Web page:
The Not-So-Stagnant Startups

by Danielle Miguel

The Not-So-Stagnant Startups
Three decades of rapid development and urbanization have lifted China out of poverty, but at a substantial economic cost. What are the consequences for residents of China's largest cities?

The developed world has rapidly adopted advanced technologies that are transforming our day-to-day lives. With these changes comes a shift in how we view trends of modernization and the integration of global goods and services in the most populated areas. As we become more and more globalized, entrepreneurs seek new solutions to meet our wants and needs — in the new economy, this often amounts to the development of new products and services that improve efficiency, accessibility, and convenience so that we can save more of our precious personal time and energy.

As a direct result of this rapid technological change, start-up companies have emerged in entrepreneurial hubs around the world, attempting to fulfill missions for the greater society. Technology start-ups are often the first to come to mind, but start-up work can encompass myriad disciplines, and can include hybrids like biotechnology and digital communications. As a modern day consumer, we see physical products transform annually, making obsolete even the most recent technologies — like last year’s iPhone. This continuous act of creative destruction eradicates the immobile technologies of the past and sheds light on the convenient new products and services that provide us with simplified solutions to our daily woes — fingerprint recognition technology, for example, became rapidly integrated into our smartphones, making security even simpler than calling up an Uber to avoid biking to work on a rainy day.

The most successful entrepreneurs solve issues that have the greatest collective benefit. If these benefits come at the expense of existing products and industries, they are often labeled “disruptive.” At least, that’s how it was for the music industry. With the iPod, iTunes, and new distribution platforms like Spotify, YouTube, and Soundcloud, artists have been forced to adapt to a new reality where their CDs, mixtapes, and collaborative works are made immediately available for download or streaming. Not only has this model made older products obsolete (R.I.P. Walkman), but it has also changed many people’s relationship to music altogether: our ability to control what we listen to – single tracks, instead of entire CDs, for instance – has made the “hit single” an almost mandatory requirement for artists, as these tend to get the most airplay on the radio and on our devices. So it isn’t hard to see how start-up companies that first aimed to simplify an experience for consumers can have a significant impact on entire industries.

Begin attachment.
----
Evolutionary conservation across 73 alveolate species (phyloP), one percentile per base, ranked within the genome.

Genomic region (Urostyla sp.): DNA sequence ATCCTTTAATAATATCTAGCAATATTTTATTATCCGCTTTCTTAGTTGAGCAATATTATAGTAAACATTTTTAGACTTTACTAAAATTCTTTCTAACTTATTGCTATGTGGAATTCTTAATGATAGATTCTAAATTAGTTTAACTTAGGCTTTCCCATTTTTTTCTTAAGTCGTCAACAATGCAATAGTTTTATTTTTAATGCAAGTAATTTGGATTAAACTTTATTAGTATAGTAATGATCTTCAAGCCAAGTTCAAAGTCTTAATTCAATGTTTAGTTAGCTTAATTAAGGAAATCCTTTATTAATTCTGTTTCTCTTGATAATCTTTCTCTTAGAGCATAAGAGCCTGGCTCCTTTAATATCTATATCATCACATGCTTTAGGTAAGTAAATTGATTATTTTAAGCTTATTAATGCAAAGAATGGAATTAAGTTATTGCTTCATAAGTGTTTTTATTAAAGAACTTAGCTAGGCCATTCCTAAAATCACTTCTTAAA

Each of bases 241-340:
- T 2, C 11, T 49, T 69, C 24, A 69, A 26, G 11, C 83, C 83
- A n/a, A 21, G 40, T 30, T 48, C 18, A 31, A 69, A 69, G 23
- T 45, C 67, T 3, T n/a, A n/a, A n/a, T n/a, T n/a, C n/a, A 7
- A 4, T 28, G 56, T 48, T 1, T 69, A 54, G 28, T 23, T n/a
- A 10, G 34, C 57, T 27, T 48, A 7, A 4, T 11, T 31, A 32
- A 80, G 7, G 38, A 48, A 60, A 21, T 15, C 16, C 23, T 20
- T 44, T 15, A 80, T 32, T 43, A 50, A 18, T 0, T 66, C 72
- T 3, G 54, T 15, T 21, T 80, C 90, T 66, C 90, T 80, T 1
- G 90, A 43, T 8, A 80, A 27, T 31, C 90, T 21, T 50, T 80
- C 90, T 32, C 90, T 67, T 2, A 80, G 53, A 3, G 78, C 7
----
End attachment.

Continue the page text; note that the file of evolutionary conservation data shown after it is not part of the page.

As the start-up world expands its reach to various sectors, entrepreneurs and consumers alike are becoming comfortable today’s forces of modernization and globalization. While start-up culture has simplified and disrupted music, transportation, and various other sectors, technological development itself won’t be spared: competition will continue to fuel innovation, while simultaneously opening doors for opportunities in collaboration.

Danielle Miguel
Danielle Miguel Danielle Miguel is a graduate of the University of California, Berkeley, where she studied Public Health, Public Policy, and Political Economy.


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